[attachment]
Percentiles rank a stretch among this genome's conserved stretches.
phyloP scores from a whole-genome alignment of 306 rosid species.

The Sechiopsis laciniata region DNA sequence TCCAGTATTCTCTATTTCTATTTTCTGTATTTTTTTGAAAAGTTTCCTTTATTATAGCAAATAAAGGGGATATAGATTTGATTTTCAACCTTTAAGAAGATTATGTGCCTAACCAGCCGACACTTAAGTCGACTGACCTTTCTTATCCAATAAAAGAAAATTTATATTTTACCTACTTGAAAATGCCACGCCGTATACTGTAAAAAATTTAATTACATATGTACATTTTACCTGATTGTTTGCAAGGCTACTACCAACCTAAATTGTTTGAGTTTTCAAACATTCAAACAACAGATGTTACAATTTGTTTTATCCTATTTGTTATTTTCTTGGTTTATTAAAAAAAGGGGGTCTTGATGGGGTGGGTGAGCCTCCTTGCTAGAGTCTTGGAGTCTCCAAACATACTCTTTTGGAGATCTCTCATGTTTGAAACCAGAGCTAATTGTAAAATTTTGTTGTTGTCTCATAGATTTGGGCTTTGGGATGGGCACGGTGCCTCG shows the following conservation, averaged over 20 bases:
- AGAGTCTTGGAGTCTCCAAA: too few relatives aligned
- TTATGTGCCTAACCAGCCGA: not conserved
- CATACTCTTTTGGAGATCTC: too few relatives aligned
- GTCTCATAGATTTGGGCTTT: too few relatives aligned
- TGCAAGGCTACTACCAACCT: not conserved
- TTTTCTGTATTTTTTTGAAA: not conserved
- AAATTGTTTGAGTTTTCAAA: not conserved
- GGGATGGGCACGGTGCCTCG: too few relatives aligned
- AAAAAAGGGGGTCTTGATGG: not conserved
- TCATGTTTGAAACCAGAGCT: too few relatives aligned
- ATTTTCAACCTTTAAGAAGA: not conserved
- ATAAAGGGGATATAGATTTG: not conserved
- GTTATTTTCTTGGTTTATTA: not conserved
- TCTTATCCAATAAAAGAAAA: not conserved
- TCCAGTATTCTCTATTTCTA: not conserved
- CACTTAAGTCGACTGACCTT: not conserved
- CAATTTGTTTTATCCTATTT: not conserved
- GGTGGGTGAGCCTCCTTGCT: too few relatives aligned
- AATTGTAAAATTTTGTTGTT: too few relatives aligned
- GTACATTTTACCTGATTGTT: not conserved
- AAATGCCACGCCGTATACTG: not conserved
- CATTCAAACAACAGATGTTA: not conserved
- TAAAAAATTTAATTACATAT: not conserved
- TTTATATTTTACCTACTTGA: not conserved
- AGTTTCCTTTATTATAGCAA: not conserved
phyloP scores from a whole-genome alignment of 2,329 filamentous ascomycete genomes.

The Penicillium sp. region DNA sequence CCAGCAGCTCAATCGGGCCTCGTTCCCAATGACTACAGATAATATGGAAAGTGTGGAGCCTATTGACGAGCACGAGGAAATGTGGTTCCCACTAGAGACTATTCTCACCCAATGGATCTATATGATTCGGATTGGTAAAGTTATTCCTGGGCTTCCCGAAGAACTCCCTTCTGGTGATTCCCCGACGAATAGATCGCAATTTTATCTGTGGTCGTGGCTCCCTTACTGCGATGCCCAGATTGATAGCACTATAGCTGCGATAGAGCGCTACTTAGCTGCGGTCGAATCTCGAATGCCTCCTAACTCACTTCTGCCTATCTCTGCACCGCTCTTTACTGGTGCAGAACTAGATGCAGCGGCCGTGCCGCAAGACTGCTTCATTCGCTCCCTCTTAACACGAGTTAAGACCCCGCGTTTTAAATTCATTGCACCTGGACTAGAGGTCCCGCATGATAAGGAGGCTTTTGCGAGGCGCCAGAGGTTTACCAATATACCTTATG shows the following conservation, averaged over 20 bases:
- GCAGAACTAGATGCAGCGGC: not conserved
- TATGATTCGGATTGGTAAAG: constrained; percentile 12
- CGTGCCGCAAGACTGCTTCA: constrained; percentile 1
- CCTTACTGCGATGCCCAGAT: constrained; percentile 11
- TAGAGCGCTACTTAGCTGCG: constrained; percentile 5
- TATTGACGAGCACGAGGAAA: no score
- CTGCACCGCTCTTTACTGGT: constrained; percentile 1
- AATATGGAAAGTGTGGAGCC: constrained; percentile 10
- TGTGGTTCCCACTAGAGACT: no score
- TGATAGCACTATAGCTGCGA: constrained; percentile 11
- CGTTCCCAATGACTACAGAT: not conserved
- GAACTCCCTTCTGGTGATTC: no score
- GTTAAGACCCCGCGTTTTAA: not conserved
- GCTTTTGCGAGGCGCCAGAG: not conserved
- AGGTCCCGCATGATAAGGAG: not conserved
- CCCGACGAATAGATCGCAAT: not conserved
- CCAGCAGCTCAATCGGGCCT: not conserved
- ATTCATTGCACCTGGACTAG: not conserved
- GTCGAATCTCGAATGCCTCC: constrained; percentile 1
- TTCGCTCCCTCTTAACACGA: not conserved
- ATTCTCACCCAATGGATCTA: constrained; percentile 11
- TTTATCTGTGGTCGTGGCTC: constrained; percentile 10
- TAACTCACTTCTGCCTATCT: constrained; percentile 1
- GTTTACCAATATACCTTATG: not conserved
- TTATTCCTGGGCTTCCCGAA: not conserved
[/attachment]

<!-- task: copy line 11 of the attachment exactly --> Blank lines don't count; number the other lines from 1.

- GGGATGGGCACGGTGCCTCG: too few relatives aligned